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In her vibrant works, the Brazilian painter Beatriz Milhazes fuses two very different worldviews. Her abstract compositions, which can be seen in a line with modernist masters from Henri Matisse to Bridget Riley, are saturated with the colors and light of her native country. Her paintings are strewn with symbols of everyday life in Brazil, invoking carnival, traditional craftsmanship, and motifs from baroque to pop, all choreographed in an exuberant visual rhythm. The colorful atmosphere has an irresistible exotic allure, but as in the works of Paul Gauguin, we find a broken paradise in which darker, more melancholic tones resonate, both in the promises of tropical life and those of modernist abstraction.
In seeking this balance, Milhazes developed a special transfer technique in the late eighties, painting her motifs onto plastic sheets, gluing these to the canvas and letting them dry, and then peeling away the plastic once dry so that the paint remains on the canvas. This method allows the artist to layer surface upon surface and to achieve an iridescence somewhere between radiant aura and shimmering melancholy. Since her breakthrough in the early 1990s, Milhazes has extended the scope of her work to other media, producing screen prints, collages made of chocolate and candy wrappers, sculptures such as giant mobiles made of carnival decorations, site-specific projects that transform building façades into stained glass windows, and experiments with body and rhythm in collaboration with her sister Marcia’s ballet ensemble.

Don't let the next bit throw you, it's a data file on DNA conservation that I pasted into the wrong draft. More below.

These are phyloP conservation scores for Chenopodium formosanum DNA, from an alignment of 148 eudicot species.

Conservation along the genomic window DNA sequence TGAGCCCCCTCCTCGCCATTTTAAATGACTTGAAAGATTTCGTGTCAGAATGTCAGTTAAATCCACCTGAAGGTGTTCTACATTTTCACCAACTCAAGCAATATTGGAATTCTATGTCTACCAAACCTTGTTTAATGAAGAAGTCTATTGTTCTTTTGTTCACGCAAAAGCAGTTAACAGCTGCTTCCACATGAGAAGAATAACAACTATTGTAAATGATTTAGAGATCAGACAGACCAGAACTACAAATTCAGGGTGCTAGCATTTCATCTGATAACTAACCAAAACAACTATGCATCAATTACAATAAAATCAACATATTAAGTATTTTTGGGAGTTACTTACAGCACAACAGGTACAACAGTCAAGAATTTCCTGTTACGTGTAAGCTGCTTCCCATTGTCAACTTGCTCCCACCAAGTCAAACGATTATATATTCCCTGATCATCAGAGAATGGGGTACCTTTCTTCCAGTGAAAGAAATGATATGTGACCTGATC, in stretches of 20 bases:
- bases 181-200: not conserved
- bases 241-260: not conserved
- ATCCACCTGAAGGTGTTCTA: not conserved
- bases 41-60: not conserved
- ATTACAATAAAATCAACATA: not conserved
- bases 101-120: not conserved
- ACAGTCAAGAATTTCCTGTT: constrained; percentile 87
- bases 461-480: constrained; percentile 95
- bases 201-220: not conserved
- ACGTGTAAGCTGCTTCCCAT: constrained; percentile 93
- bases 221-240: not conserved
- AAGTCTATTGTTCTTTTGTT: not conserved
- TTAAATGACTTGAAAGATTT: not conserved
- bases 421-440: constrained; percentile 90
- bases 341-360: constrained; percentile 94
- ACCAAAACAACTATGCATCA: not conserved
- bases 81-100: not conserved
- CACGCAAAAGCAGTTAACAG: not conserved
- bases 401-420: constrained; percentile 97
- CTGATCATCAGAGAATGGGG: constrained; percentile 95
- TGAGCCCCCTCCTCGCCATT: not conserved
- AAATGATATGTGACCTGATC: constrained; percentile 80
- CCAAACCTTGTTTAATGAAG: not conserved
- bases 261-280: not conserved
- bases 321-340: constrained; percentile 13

This updated edition, which has been expanded to include works made as recently as 2020, explores all of the artist’s creative phases, from her beginnings to the present, with over 300 of her works. The book was created in close collaboration with the artist, in both the selection of images and specially designed pages between chapters. It includes a conversation with editor Hans Werner Holzwarth in which the artist unravels her working methods and talks about the ideas and cultural background behind her work. An art historical essay by David Ebony, a poetic dictionary of Milhazes’s key motifs by Adriano Pedrosa, and a detailed, updated artist biography by Luiza Interlenghi round off this comprehensive work.